They're not extra costs caused by an early surrender.

                        All that's changed is that the landlord doesn't get the rent the tenant agreed to pay them, so that's the loss.
                        Anything else is just a change in timing.

                        In the example here, the landlord's costs of reletting would simply occur in September or October, instead of December.
                        There's no greater cost in bringing them forward, any seasonality actually works in favour of doing it sooner, the void will be shorter.

                        If the landlord charges the tenant all of the rent they would otherwise have had to pay, when the property is relet the landlord is in exactly the same position as before.
                        So they can negotiate from that position - when will I be able to relet the property and how can I make the situation work so that I'm happy with it and the tenant pays less to incentivise them?

                        Otherwise, there's no need to agree to the request to surrender early, which has always been the unique case with a lease.
                        When I post, I am expressing an opinion - feel free to disagree, I have been wrong before.
                        Please don't act on my suggestions without checking with a grown-up (ideally some kind of expert).

                        Comment


                          #13
                          Originally posted by AndrewDod View Post
                          So it is not at all as straight-forward as you suggest JP.
                          Yes it is, because the landlord isn't ever compelled to agree a surrender.

                          If the timing means a relet is difficult, that should be a factor in the cost of that particular early surrender.
                          If the tenant wants to leave half way through a lease and a replacement isn't possible, the cost of the early surrender might be the full six month's rent.
                          It just can't be more than the tenant had already committed to.
                          When I post, I am expressing an opinion - feel free to disagree, I have been wrong before.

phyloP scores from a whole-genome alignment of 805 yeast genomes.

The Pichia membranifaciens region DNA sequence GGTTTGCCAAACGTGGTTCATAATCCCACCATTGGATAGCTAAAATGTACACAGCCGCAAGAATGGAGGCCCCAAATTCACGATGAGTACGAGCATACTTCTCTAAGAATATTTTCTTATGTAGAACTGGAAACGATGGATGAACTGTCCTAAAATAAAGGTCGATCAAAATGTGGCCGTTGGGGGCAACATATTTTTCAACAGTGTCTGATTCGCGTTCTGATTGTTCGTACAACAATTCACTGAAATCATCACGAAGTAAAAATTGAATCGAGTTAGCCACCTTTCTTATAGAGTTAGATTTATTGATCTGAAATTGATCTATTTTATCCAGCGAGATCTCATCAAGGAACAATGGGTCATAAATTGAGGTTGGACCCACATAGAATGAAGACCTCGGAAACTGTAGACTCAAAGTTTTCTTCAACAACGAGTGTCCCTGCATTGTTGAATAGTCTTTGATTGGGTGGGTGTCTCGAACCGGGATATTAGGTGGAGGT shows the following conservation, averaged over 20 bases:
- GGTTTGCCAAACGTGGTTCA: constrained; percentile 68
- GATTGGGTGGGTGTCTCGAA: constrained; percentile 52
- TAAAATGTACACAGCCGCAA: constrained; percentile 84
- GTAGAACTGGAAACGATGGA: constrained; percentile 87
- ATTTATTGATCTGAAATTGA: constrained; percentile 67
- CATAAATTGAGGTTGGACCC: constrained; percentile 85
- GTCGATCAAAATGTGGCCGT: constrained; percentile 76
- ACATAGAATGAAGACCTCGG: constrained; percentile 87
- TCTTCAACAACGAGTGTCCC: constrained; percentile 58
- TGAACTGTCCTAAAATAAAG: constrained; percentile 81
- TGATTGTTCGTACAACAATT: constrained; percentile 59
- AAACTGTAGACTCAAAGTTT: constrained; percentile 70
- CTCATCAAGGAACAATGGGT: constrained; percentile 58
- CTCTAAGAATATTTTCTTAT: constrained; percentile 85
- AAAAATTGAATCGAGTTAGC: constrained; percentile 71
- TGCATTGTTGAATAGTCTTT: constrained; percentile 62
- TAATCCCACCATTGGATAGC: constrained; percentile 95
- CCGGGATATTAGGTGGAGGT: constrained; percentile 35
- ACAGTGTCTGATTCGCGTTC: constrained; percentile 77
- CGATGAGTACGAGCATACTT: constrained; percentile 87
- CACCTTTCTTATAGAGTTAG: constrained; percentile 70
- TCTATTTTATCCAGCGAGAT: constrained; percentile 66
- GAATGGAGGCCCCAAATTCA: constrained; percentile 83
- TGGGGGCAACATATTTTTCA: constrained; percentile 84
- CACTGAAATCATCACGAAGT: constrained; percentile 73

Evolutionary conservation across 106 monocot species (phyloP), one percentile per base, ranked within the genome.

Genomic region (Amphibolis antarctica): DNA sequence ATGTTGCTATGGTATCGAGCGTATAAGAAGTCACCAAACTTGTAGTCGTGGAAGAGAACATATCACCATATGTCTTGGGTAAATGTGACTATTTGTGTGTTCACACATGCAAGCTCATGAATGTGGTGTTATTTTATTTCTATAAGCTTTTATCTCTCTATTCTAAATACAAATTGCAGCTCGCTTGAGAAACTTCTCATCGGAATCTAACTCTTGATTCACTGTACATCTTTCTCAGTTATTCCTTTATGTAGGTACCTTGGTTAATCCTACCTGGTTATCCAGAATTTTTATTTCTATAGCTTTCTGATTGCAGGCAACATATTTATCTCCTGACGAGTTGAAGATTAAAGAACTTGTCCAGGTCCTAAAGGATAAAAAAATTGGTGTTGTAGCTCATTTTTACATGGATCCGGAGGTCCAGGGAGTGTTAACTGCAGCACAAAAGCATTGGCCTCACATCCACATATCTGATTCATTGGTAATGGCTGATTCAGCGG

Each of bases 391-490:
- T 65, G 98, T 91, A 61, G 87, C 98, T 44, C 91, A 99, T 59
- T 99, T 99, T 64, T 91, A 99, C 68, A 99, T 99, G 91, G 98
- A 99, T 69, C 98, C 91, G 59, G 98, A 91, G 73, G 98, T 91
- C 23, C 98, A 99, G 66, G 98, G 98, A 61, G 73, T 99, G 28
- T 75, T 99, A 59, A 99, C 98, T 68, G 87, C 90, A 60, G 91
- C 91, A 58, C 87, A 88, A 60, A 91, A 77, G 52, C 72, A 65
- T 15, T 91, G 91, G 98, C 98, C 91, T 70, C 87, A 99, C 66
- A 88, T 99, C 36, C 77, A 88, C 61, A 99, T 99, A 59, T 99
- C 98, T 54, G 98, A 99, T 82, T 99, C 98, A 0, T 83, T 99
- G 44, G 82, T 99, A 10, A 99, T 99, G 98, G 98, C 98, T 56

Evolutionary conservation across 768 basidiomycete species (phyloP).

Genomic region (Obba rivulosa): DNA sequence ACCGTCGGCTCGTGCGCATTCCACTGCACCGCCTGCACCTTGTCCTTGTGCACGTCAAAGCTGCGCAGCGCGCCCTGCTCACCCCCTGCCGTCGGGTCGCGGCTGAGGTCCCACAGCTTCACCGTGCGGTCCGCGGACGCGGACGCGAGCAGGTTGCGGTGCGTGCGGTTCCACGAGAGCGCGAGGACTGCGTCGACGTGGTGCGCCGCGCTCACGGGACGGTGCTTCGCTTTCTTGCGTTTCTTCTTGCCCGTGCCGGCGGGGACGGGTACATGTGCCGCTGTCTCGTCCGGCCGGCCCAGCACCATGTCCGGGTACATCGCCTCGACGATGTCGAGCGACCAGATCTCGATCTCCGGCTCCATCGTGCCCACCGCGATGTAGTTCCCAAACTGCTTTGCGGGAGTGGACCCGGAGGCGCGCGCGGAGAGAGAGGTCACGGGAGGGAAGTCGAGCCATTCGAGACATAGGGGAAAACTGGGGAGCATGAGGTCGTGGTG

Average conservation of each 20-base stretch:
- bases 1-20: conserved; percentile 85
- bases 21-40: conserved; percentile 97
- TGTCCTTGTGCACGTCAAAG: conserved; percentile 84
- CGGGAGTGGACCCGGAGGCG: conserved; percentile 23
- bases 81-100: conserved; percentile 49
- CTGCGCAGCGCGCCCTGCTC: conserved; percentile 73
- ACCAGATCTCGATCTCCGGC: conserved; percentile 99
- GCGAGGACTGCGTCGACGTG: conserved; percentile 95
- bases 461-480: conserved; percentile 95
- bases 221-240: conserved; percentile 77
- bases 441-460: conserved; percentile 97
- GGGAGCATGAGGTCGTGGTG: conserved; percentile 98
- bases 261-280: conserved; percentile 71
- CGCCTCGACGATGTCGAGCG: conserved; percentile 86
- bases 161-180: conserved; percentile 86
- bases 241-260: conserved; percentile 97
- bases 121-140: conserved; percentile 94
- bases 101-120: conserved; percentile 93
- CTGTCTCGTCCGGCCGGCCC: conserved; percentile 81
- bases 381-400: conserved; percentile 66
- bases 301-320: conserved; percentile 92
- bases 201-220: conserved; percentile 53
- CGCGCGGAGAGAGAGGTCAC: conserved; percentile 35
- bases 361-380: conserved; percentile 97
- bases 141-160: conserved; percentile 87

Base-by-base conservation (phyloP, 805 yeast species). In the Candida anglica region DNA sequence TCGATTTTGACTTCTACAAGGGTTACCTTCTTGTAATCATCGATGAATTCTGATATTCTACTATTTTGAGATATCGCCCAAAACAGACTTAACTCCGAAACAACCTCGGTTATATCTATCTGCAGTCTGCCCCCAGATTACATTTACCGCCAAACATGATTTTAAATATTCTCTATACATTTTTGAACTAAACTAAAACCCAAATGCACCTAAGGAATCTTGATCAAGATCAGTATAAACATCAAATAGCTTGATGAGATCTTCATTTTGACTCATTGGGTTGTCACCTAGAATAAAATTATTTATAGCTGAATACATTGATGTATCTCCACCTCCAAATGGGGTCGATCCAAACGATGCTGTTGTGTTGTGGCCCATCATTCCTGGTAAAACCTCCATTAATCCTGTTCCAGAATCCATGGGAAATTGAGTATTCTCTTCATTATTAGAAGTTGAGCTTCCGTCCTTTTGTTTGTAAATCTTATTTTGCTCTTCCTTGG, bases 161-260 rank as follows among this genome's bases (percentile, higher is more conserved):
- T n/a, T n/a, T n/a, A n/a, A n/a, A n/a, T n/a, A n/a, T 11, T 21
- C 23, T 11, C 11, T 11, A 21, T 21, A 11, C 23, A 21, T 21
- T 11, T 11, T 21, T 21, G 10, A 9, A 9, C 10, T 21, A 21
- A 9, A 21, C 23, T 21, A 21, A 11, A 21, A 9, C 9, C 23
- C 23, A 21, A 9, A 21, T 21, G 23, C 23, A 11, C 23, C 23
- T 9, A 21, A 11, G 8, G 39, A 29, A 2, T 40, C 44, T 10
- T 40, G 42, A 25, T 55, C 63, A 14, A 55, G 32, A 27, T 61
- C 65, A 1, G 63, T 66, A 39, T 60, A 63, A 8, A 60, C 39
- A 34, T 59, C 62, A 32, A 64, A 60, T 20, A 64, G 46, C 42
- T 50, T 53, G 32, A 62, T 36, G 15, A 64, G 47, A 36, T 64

Please don't act on my suggestions without checking with a grown-up (ideally some kind of expert).

                          Comment


                            #14
                            Originally posted by jpkeates View Post
                            Yes it is, because the landlord isn't ever compelled to agree a surrender.
                            But that's the whole point JP!!!

                            The problem is not the compelling, but that there is no reason at all for a landlord to ever want to help facilitate a surrender (except for a potential tenant from hell).

                            It has to do with confounding normal sensible interactions and arrangements between people - not about who is compelled to do what. That is where every bit of L&T legislation gets it wrong.

                            Putting my self into a tenants shoes, if I had a tenancy agreement ending 8 months from now, and I was offered a fantastic job 500 miles away - I would want to know NOW exactly where I stood, and that would mean both sides having to take a guess as to the gamble that suited them best.

                            I would never be able to accept that job under an agreement that at some point the L might find a tenant suitable to them, and I might then be able to leave. That would be far too late. So the job would be lost. And that is also the position the OP in this thread finds themselves.

                            Comment


                              #15
                              Originally posted by AndrewDod View Post
                              But that's the whole point JP!!!
                              Having spent some time considering this issue, I think I now agree with you.

                              Just gaming the situation in my head, there's no possible way to determine upfront the actual cost of a surrender in a way that satisfies the new legislation.
                              When I post, I am expressing an opinion - feel free to disagree, I have been wrong before.
                              Please don't act on my suggestions without checking with a grown-up (ideally some kind of expert).

                              Comment